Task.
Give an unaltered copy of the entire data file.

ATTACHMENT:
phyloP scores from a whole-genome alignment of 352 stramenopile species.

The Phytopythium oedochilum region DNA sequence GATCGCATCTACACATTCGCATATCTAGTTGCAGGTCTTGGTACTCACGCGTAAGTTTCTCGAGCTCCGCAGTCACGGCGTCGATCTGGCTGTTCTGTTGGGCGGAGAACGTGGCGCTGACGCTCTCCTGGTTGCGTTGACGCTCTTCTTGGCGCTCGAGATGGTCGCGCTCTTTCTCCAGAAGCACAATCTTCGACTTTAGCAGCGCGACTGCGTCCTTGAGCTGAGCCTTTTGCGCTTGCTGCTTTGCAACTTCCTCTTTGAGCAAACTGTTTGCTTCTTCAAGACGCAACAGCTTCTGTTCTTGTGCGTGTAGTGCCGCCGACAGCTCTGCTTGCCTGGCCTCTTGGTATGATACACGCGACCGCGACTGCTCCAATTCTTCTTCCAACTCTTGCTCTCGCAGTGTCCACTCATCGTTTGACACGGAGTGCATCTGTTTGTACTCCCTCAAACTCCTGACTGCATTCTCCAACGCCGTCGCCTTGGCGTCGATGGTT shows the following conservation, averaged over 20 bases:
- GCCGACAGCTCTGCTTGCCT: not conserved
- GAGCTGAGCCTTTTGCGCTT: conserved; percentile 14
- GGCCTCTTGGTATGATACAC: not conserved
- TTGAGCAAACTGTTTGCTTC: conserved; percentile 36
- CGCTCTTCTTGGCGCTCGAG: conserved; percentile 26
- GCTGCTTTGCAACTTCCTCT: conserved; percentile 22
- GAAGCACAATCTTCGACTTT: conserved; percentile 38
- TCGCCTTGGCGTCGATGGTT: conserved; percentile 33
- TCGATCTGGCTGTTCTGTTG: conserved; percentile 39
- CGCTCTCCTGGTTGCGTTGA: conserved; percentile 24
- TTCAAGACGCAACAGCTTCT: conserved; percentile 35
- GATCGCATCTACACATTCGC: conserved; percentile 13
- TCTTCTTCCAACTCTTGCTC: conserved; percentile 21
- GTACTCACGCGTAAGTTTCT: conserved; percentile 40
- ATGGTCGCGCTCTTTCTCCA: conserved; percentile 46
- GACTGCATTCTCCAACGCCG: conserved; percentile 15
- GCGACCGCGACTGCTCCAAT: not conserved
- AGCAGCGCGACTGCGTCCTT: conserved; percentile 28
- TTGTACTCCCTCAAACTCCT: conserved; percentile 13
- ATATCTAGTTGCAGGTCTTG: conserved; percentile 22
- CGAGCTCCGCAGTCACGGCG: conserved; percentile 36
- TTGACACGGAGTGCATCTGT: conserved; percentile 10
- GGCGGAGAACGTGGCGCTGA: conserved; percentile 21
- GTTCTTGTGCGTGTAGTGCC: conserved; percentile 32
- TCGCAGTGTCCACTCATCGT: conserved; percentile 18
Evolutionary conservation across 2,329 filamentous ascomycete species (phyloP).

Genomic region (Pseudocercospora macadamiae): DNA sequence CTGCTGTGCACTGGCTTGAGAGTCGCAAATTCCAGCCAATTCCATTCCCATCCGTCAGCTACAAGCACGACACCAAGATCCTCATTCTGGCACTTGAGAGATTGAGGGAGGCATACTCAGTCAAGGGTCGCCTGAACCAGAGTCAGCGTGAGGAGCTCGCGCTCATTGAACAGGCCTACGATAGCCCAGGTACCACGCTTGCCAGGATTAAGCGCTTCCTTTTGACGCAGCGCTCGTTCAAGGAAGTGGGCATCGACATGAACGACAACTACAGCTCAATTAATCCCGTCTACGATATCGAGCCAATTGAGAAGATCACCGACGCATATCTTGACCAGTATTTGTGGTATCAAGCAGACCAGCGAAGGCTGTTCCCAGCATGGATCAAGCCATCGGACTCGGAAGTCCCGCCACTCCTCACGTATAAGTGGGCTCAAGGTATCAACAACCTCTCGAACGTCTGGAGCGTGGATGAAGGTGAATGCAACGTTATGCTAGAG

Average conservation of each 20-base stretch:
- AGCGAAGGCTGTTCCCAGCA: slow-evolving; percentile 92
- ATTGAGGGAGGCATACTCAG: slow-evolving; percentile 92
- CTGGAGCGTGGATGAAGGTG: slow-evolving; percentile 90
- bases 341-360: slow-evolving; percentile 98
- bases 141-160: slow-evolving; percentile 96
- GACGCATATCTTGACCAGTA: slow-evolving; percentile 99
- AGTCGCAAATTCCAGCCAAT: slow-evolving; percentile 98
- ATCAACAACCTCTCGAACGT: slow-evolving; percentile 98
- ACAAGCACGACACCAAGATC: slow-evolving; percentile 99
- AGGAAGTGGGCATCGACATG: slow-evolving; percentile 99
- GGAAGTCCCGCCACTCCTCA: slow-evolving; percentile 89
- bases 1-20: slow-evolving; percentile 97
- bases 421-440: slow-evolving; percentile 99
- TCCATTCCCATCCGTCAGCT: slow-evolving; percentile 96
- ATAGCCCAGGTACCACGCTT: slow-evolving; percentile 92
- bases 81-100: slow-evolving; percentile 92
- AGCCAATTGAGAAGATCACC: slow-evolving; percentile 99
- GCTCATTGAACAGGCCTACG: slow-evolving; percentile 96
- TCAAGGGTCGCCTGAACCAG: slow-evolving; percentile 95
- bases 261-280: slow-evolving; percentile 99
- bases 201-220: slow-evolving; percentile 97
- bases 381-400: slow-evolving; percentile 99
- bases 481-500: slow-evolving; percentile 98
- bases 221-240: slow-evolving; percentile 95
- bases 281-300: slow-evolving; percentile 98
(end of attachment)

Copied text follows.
phyloP scores from a whole-genome alignment of 352 stramenopile species.

The Phytopythium oedochilum region DNA sequence GATCGCATCTACACATTCGCATATCTAGTTGCAGGTCTTGGTACTCACGCGTAAGTTTCTCGAGCTCCGCAGTCACGGCGTCGATCTGGCTGTTCTGTTGGGCGGAGAACGTGGCGCTGACGCTCTCCTGGTTGCGTTGACGCTCTTCTTGGCGCTCGAGATGGTCGCGCTCTTTCTCCAGAAGCACAATCTTCGACTTTAGCAGCGCGACTGCGTCCTTGAGCTGAGCCTTTTGCGCTTGCTGCTTTGCAACTTCCTCTTTGAGCAAACTGTTTGCTTCTTCAAGACGCAACAGCTTCTGTTCTTGTGCGTGTAGTGCCGCCGACAGCTCTGCTTGCCTGGCCTCTTGGTATGATACACGCGACCGCGACTGCTCCAATTCTTCTTCCAACTCTTGCTCTCGCAGTGTCCACTCATCGTTTGACACGGAGTGCATCTGTTTGTACTCCCTCAAACTCCTGACTGCATTCTCCAACGCCGTCGCCTTGGCGTCGATGGTT shows the following conservation, averaged over 20 bases:
- GCCGACAGCTCTGCTTGCCT: not conserved
- GAGCTGAGCCTTTTGCGCTT: conserved; percentile 14
- GGCCTCTTGGTATGATACAC: not conserved
- TTGAGCAAACTGTTTGCTTC: conserved; percentile 36
- CGCTCTTCTTGGCGCTCGAG: conserved; percentile 26
- GCTGCTTTGCAACTTCCTCT: conserved; percentile 22
- GAAGCACAATCTTCGACTTT: conserved; percentile 38
- TCGCCTTGGCGTCGATGGTT: conserved; percentile 33
- TCGATCTGGCTGTTCTGTTG: conserved; percentile 39
- CGCTCTCCTGGTTGCGTTGA: conserved; percentile 24
- TTCAAGACGCAACAGCTTCT: conserved; percentile 35
- GATCGCATCTACACATTCGC: conserved; percentile 13
- TCTTCTTCCAACTCTTGCTC: conserved; percentile 21
- GTACTCACGCGTAAGTTTCT: conserved; percentile 40
- ATGGTCGCGCTCTTTCTCCA: conserved; percentile 46
- GACTGCATTCTCCAACGCCG: conserved; percentile 15
- GCGACCGCGACTGCTCCAAT: not conserved
- AGCAGCGCGACTGCGTCCTT: conserved; percentile 28
- TTGTACTCCCTCAAACTCCT: conserved; percentile 13
- ATATCTAGTTGCAGGTCTTG: conserved; percentile 22
- CGAGCTCCGCAGTCACGGCG: conserved; percentile 36
- TTGACACGGAGTGCATCTGT: conserved; percentile 10
- GGCGGAGAACGTGGCGCTGA: conserved; percentile 21
- GTTCTTGTGCGTGTAGTGCC: conserved; percentile 32
- TCGCAGTGTCCACTCATCGT: conserved; percentile 18
Evolutionary conservation across 2,329 filamentous ascomycete species (phyloP).

Genomic region (Pseudocercospora macadamiae): DNA sequence CTGCTGTGCACTGGCTTGAGAGTCGCAAATTCCAGCCAATTCCATTCCCATCCGTCAGCTACAAGCACGACACCAAGATCCTCATTCTGGCACTTGAGAGATTGAGGGAGGCATACTCAGTCAAGGGTCGCCTGAACCAGAGTCAGCGTGAGGAGCTCGCGCTCATTGAACAGGCCTACGATAGCCCAGGTACCACGCTTGCCAGGATTAAGCGCTTCCTTTTGACGCAGCGCTCGTTCAAGGAAGTGGGCATCGACATGAACGACAACTACAGCTCAATTAATCCCGTCTACGATATCGAGCCAATTGAGAAGATCACCGACGCATATCTTGACCAGTATTTGTGGTATCAAGCAGACCAGCGAAGGCTGTTCCCAGCATGGATCAAGCCATCGGACTCGGAAGTCCCGCCACTCCTCACGTATAAGTGGGCTCAAGGTATCAACAACCTCTCGAACGTCTGGAGCGTGGATGAAGGTGAATGCAACGTTATGCTAGAG

Average conservation of each 20-base stretch:
- AGCGAAGGCTGTTCCCAGCA: slow-evolving; percentile 92
- ATTGAGGGAGGCATACTCAG: slow-evolving; percentile 92
- CTGGAGCGTGGATGAAGGTG: slow-evolving; percentile 90
- bases 341-360: slow-evolving; percentile 98
- bases 141-160: slow-evolving; percentile 96
- GACGCATATCTTGACCAGTA: slow-evolving; percentile 99
- AGTCGCAAATTCCAGCCAAT: slow-evolving; percentile 98
- ATCAACAACCTCTCGAACGT: slow-evolving; percentile 98
- ACAAGCACGACACCAAGATC: slow-evolving; percentile 99
- AGGAAGTGGGCATCGACATG: slow-evolving; percentile 99
- GGAAGTCCCGCCACTCCTCA: slow-evolving; percentile 89
- bases 1-20: slow-evolving; percentile 97
- bases 421-440: slow-evolving; percentile 99
- TCCATTCCCATCCGTCAGCT: slow-evolving; percentile 96
- ATAGCCCAGGTACCACGCTT: slow-evolving; percentile 92
- bases 81-100: slow-evolving; percentile 92
- AGCCAATTGAGAAGATCACC: slow-evolving; percentile 99
- GCTCATTGAACAGGCCTACG: slow-evolving; percentile 96
- TCAAGGGTCGCCTGAACCAG: slow-evolving; percentile 95
- bases 261-280: slow-evolving; percentile 99
- bases 201-220: slow-evolving; percentile 97
- bases 381-400: slow-evolving; percentile 99
- bases 481-500: slow-evolving; percentile 98
- bases 221-240: slow-evolving; percentile 95
- bases 281-300: slow-evolving; percentile 98